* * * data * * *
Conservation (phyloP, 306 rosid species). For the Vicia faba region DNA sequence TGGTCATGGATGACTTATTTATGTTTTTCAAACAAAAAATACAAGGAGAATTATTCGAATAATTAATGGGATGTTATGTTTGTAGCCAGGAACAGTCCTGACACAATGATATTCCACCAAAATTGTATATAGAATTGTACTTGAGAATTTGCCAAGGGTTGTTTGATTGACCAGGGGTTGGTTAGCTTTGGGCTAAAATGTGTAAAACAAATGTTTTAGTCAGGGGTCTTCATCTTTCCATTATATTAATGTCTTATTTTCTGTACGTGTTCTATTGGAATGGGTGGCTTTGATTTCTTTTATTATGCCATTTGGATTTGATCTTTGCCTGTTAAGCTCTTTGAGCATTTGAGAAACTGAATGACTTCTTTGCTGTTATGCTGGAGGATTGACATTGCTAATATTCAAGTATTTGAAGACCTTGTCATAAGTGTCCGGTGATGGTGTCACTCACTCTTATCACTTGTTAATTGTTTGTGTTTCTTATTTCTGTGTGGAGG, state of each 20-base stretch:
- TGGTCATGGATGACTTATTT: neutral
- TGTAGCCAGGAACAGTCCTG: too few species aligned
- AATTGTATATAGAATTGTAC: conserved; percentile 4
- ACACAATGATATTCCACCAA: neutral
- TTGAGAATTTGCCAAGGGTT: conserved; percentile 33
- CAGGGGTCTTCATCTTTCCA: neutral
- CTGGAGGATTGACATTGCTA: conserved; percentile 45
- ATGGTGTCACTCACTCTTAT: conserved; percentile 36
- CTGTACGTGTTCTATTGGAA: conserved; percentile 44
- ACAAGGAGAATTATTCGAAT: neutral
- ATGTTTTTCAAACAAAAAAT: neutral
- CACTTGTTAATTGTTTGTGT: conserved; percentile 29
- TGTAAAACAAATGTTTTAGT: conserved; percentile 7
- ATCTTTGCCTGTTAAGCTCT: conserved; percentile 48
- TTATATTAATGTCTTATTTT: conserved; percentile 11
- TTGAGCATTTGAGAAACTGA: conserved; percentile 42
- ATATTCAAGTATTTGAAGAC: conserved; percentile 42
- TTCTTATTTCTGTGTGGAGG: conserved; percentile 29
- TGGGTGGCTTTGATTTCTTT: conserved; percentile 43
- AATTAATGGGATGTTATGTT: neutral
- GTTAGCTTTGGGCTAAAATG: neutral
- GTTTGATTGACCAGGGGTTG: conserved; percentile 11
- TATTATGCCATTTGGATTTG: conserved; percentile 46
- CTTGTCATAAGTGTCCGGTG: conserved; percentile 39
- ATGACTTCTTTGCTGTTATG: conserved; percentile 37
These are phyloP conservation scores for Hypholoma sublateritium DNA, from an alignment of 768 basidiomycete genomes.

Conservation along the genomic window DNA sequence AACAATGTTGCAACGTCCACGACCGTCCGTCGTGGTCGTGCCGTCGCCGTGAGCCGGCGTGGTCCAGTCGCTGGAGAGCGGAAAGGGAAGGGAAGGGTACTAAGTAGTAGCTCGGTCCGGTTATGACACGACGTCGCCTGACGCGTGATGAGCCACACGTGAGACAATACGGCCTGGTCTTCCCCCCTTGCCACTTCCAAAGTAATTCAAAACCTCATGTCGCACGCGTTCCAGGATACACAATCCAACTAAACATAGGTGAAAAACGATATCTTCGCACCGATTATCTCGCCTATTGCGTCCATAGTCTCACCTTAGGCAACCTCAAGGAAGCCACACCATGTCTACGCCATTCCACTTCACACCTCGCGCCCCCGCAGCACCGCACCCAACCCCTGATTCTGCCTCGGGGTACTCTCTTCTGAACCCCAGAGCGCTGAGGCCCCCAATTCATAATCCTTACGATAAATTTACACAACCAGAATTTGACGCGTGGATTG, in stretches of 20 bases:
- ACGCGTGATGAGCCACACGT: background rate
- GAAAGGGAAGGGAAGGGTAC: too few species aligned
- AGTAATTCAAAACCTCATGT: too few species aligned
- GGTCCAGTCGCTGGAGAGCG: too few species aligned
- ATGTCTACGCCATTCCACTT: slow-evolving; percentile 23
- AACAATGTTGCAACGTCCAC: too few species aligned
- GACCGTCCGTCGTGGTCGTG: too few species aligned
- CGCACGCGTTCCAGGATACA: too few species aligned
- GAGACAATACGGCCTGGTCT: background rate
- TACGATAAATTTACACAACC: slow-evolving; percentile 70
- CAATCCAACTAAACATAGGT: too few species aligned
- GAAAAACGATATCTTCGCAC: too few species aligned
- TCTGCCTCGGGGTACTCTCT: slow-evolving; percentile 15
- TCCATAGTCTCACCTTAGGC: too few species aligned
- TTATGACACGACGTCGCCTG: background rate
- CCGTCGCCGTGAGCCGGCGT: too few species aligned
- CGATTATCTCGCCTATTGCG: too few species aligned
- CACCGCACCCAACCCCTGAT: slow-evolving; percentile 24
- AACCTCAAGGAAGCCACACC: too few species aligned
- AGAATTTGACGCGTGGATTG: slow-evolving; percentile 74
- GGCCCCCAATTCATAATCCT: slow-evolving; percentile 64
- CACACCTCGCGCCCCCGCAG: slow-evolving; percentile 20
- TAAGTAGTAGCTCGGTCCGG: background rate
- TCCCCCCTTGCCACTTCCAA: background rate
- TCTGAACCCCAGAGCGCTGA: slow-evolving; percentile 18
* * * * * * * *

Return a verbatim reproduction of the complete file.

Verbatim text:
Conservation (phyloP, 306 rosid species). For the Vicia faba region DNA sequence TGGTCATGGATGACTTATTTATGTTTTTCAAACAAAAAATACAAGGAGAATTATTCGAATAATTAATGGGATGTTATGTTTGTAGCCAGGAACAGTCCTGACACAATGATATTCCACCAAAATTGTATATAGAATTGTACTTGAGAATTTGCCAAGGGTTGTTTGATTGACCAGGGGTTGGTTAGCTTTGGGCTAAAATGTGTAAAACAAATGTTTTAGTCAGGGGTCTTCATCTTTCCATTATATTAATGTCTTATTTTCTGTACGTGTTCTATTGGAATGGGTGGCTTTGATTTCTTTTATTATGCCATTTGGATTTGATCTTTGCCTGTTAAGCTCTTTGAGCATTTGAGAAACTGAATGACTTCTTTGCTGTTATGCTGGAGGATTGACATTGCTAATATTCAAGTATTTGAAGACCTTGTCATAAGTGTCCGGTGATGGTGTCACTCACTCTTATCACTTGTTAATTGTTTGTGTTTCTTATTTCTGTGTGGAGG, state of each 20-base stretch:
- TGGTCATGGATGACTTATTT: neutral
- TGTAGCCAGGAACAGTCCTG: too few species aligned
- AATTGTATATAGAATTGTAC: conserved; percentile 4
- ACACAATGATATTCCACCAA: neutral
- TTGAGAATTTGCCAAGGGTT: conserved; percentile 33
- CAGGGGTCTTCATCTTTCCA: neutral
- CTGGAGGATTGACATTGCTA: conserved; percentile 45
- ATGGTGTCACTCACTCTTAT: conserved; percentile 36
- CTGTACGTGTTCTATTGGAA: conserved; percentile 44
- ACAAGGAGAATTATTCGAAT: neutral
- ATGTTTTTCAAACAAAAAAT: neutral
- CACTTGTTAATTGTTTGTGT: conserved; percentile 29
- TGTAAAACAAATGTTTTAGT: conserved; percentile 7
- ATCTTTGCCTGTTAAGCTCT: conserved; percentile 48
- TTATATTAATGTCTTATTTT: conserved; percentile 11
- TTGAGCATTTGAGAAACTGA: conserved; percentile 42
- ATATTCAAGTATTTGAAGAC: conserved; percentile 42
- TTCTTATTTCTGTGTGGAGG: conserved; percentile 29
- TGGGTGGCTTTGATTTCTTT: conserved; percentile 43
- AATTAATGGGATGTTATGTT: neutral
- GTTAGCTTTGGGCTAAAATG: neutral
- GTTTGATTGACCAGGGGTTG: conserved; percentile 11
- TATTATGCCATTTGGATTTG: conserved; percentile 46
- CTTGTCATAAGTGTCCGGTG: conserved; percentile 39
- ATGACTTCTTTGCTGTTATG: conserved; percentile 37
These are phyloP conservation scores for Hypholoma sublateritium DNA, from an alignment of 768 basidiomycete genomes.

Conservation along the genomic window DNA sequence AACAATGTTGCAACGTCCACGACCGTCCGTCGTGGTCGTGCCGTCGCCGTGAGCCGGCGTGGTCCAGTCGCTGGAGAGCGGAAAGGGAAGGGAAGGGTACTAAGTAGTAGCTCGGTCCGGTTATGACACGACGTCGCCTGACGCGTGATGAGCCACACGTGAGACAATACGGCCTGGTCTTCCCCCCTTGCCACTTCCAAAGTAATTCAAAACCTCATGTCGCACGCGTTCCAGGATACACAATCCAACTAAACATAGGTGAAAAACGATATCTTCGCACCGATTATCTCGCCTATTGCGTCCATAGTCTCACCTTAGGCAACCTCAAGGAAGCCACACCATGTCTACGCCATTCCACTTCACACCTCGCGCCCCCGCAGCACCGCACCCAACCCCTGATTCTGCCTCGGGGTACTCTCTTCTGAACCCCAGAGCGCTGAGGCCCCCAATTCATAATCCTTACGATAAATTTACACAACCAGAATTTGACGCGTGGATTG, in stretches of 20 bases:
- ACGCGTGATGAGCCACACGT: background rate
- GAAAGGGAAGGGAAGGGTAC: too few species aligned
- AGTAATTCAAAACCTCATGT: too few species aligned
- GGTCCAGTCGCTGGAGAGCG: too few species aligned
- ATGTCTACGCCATTCCACTT: slow-evolving; percentile 23
- AACAATGTTGCAACGTCCAC: too few species aligned
- GACCGTCCGTCGTGGTCGTG: too few species aligned
- CGCACGCGTTCCAGGATACA: too few species aligned
- GAGACAATACGGCCTGGTCT: background rate
- TACGATAAATTTACACAACC: slow-evolving; percentile 70
- CAATCCAACTAAACATAGGT: too few species aligned
- GAAAAACGATATCTTCGCAC: too few species aligned
- TCTGCCTCGGGGTACTCTCT: slow-evolving; percentile 15
- TCCATAGTCTCACCTTAGGC: too few species aligned
- TTATGACACGACGTCGCCTG: background rate
- CCGTCGCCGTGAGCCGGCGT: too few species aligned
- CGATTATCTCGCCTATTGCG: too few species aligned
- CACCGCACCCAACCCCTGAT: slow-evolving; percentile 24
- AACCTCAAGGAAGCCACACC: too few species aligned
- AGAATTTGACGCGTGGATTG: slow-evolving; percentile 74
- GGCCCCCAATTCATAATCCT: slow-evolving; percentile 64
- CACACCTCGCGCCCCCGCAG: slow-evolving; percentile 20
- TAAGTAGTAGCTCGGTCCGG: background rate
- TCCCCCCTTGCCACTTCCAA: background rate
- TCTGAACCCCAGAGCGCTGA: slow-evolving; percentile 18